Numerical simulation of tsunamis — Its present and near future
- Cite this article as:
- Shuto, N. Nat Hazards (1991) 4: 171. doi:10.1007/BF00162786
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Hindcasting of a tsunami by numerical simulations is a process of lengthy and complicated deductions, knowing only the final results such as run-up heights and tide records, both of which are possibly biased due to an insufficient number of records and due to hydraulic and mechanical limitation of tide gauges. There are many sources of error. The initial profile, determined with seismic data, can even be different from the actual tsunami profile. The numerical scheme introduces errors. Nonlinearity near and on land requires an appropriate selection of equations. Taking these facts into account, it should be noted that numerical simulations produce satisfactory information for practical use, because the final error is usually within 15% as far as the maximum run-up height is concerned.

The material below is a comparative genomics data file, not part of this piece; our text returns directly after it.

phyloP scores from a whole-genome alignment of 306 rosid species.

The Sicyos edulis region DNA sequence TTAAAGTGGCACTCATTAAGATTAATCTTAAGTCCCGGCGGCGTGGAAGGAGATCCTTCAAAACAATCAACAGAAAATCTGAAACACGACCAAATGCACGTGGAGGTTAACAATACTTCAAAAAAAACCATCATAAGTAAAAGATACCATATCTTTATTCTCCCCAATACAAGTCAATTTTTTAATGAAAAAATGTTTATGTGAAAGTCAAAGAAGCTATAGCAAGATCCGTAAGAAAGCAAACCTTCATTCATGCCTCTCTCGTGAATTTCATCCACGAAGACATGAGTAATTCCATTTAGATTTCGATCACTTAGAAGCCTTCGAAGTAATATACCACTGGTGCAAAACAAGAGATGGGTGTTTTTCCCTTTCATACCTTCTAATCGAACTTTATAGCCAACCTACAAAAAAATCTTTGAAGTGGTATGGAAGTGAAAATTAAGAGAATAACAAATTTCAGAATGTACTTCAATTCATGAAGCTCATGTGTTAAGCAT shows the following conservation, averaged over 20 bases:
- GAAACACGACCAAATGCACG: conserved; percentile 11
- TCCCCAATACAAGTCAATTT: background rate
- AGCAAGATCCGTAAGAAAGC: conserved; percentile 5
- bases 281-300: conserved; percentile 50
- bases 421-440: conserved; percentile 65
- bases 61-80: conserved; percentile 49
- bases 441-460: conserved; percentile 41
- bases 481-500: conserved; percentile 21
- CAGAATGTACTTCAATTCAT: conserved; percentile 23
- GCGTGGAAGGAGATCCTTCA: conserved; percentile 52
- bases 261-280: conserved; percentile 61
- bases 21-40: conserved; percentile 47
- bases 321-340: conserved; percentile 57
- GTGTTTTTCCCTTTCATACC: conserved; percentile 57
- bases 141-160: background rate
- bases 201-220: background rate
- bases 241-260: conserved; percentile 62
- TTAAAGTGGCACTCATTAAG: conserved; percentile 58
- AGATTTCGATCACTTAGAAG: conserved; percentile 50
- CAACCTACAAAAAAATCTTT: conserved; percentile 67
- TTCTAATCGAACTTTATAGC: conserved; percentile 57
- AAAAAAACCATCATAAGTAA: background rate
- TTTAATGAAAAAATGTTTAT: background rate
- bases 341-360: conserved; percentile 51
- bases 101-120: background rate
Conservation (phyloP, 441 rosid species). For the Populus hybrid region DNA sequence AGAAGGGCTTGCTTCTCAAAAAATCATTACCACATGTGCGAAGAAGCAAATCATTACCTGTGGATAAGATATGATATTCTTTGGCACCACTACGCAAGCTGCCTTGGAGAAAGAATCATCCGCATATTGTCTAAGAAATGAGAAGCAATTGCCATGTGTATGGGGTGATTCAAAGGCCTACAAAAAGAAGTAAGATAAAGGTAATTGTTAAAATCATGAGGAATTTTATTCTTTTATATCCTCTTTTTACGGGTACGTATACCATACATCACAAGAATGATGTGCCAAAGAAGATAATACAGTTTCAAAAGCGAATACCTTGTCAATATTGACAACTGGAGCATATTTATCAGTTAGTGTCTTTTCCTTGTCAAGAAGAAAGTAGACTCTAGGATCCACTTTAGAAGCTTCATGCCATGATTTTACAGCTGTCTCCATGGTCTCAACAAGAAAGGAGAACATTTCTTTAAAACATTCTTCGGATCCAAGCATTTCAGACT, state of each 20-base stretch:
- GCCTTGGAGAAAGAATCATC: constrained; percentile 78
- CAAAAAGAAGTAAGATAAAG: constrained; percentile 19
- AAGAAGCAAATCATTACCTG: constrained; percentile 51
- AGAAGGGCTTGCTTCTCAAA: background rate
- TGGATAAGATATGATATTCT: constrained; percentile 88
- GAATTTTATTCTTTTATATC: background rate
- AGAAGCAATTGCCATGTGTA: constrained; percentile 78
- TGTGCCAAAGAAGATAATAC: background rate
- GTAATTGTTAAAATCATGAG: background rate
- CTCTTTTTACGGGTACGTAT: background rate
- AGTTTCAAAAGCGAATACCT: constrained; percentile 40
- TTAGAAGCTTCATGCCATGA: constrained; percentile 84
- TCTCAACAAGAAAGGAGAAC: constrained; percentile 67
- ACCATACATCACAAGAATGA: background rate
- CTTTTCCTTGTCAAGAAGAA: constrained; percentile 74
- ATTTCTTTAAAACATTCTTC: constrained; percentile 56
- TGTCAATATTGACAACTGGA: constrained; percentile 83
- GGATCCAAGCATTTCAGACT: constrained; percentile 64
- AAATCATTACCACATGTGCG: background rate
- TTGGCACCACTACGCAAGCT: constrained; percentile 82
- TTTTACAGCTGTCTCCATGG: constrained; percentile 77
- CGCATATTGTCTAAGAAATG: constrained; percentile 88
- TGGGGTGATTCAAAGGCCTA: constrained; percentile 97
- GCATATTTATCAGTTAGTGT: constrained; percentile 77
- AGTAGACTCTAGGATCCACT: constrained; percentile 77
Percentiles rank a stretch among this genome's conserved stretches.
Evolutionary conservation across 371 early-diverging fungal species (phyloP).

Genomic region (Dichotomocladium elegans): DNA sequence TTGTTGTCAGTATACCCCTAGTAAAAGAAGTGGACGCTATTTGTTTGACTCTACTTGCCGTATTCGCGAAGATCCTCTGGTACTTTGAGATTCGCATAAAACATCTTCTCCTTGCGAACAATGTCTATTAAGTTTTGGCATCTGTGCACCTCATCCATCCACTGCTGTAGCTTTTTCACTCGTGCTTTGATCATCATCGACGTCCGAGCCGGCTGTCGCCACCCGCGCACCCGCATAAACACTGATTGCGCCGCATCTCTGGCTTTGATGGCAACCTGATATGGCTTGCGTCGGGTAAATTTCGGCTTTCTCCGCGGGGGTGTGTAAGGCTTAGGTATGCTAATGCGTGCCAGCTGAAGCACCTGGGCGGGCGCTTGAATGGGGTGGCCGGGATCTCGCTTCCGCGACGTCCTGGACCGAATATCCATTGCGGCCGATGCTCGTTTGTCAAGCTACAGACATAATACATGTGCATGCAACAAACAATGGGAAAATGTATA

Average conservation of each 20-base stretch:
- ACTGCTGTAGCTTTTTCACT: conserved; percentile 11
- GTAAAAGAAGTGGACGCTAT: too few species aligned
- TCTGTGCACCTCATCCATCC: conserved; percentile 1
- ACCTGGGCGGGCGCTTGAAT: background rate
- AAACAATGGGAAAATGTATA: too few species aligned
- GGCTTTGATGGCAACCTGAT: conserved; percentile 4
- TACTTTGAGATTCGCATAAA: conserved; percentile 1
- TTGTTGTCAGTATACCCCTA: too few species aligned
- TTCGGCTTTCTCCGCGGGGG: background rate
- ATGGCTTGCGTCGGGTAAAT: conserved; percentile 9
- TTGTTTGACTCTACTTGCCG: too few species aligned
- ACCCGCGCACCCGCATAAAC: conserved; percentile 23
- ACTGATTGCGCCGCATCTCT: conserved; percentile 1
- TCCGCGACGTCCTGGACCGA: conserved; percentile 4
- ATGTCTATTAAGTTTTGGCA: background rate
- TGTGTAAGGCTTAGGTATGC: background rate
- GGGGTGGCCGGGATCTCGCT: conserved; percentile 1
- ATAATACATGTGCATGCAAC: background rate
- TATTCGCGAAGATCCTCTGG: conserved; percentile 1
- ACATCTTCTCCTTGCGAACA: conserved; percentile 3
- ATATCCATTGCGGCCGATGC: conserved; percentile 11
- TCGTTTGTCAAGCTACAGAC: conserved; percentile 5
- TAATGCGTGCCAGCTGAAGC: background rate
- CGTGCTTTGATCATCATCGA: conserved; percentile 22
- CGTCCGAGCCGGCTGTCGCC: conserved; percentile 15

The state-of-the-art of tsunami numerical simulations is critically summarized from generation to run-up. Problems in the near future are also stated. Fruitful application of computer graphics is suggested.